Do you think actors somehow deal with their own, often intimate and difficult topics through their roles?
I think you can treat acting as a kind of therapy. I am not ashamed to admit it and say openly that I am in therapy myself, I have matured into getting into it after many years, once I found the right therapist. It seems to me that it is not by chance that certain personality types choose this profession. What I mean is that perhaps subconsciously, already at the stage of deciding about myself and my adulthood, I felt attracted to a kind of vivisection, which is working with a role. Acting is exhibitionism, and I think I recognized from the beginning that there was an opportunity in it to launch my inner voice, to find an outlet for my emotions. This work is my great passion and fascination, but there are also many moments when it brings emotions of such a caliber that I feel like saying: “I can’t stand it, enough.”

Acting is also associated with pervasive criticism. Everyone, bluntly, can comment on how you acted or how you look. Does it bother you?
It does, sometimes. I’ve been an actress for almost 20 years now and I haven’t gotten over it at all. It affects me, and I can usually only tell my loved ones about it. There’s something else to it too – not many professions carry such exposure of all their femininity. During photo shoots, which I try not to retouch, you can choose the best shot, but when you want to act well, you can’t control yourself and think about how you look. The camera sees every wrinkle, I’m judged on so many fronts, and not only in terms of my work, it’s often a vivisection study of my physicality, and that’s not always easy for me.
But you are usually cast in roles of beautiful, attractive women, and rarely for the sake of the film do you have to look bad.
I have just starred in the film “Heaven in Hell”. It is a story of love on many levels - mother to daughter, daughter to mother, but also love with a much younger man who appears in my character’s life. The context of the passage of time and the age difference was not something I had previously confronted on a daily basis, despite the fact that I have a younger partner. For the sake of this role, however, it was often emphasized, and when the shooting was over, I was left with this, rather disturbing reflection, whereas previously I hadn't thought about it at all. This is a huge sociological topic in general, the pushing of old age aside, one actually only talks about youth, often treating it with absurd worship.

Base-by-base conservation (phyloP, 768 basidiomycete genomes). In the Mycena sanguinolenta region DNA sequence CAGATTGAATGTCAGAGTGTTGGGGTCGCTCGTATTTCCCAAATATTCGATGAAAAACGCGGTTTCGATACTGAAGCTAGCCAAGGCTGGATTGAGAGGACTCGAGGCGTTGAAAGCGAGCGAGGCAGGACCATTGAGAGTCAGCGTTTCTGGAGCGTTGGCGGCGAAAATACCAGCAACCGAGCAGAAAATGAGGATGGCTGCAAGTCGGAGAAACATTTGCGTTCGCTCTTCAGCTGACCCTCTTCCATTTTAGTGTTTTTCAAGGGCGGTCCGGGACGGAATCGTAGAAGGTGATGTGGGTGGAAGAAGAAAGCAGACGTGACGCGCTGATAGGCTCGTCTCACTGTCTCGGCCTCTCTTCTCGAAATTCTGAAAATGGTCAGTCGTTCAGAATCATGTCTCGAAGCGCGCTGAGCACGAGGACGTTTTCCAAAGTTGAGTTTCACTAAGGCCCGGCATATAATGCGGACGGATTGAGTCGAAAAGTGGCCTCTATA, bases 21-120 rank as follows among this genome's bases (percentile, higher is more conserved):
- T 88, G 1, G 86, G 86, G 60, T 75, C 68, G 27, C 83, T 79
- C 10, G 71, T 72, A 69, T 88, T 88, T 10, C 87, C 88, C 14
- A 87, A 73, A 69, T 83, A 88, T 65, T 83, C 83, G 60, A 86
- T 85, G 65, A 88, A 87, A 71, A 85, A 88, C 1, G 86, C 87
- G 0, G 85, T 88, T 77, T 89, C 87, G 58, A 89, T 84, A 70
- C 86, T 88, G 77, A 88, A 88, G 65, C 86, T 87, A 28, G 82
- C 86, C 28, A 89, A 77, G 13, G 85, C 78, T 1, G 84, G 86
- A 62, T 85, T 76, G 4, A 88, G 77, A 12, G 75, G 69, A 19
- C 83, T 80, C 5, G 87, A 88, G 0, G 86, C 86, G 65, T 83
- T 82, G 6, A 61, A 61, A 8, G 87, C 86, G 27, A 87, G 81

And what does beauty mean to you?
It is primarily charisma, charm and sense of humor. Beauty doesn’t exist without an intriguing personality.

When creating a character you often have to activate areas within yourself that are challenging, but what if you simply don’t have such emotions within you?
Well, it’s not like that, after all, you don’t have to murder someone to play a murderer. I always draw on what I have experienced and what I have inside me. When constructing an emotion in myself that is completely foreign to me, I base it on the one I know, which I think is closest to such a state. It’s like working on a living organism. In both films, I happened to have very emotional scenes, after which I could not recover for a long time. Interestingly, it is just as costly for me to prepare for a scene as it is to get out of it.

What are your go-to methods to calm down and get on with ordinary life? After the emotional rollercoaster on set, everyday life may seem dull and insufficient.
After years of experience, when entering the set I already know that this is a kind of temporary delusion. Without the foundation of private life, it would be very difficult for me to pursue this profession. However, it always takes some time to return to reality, it is never easy. There are films that are very difficult to forget, you miss the role, the emotions, the people you worked with.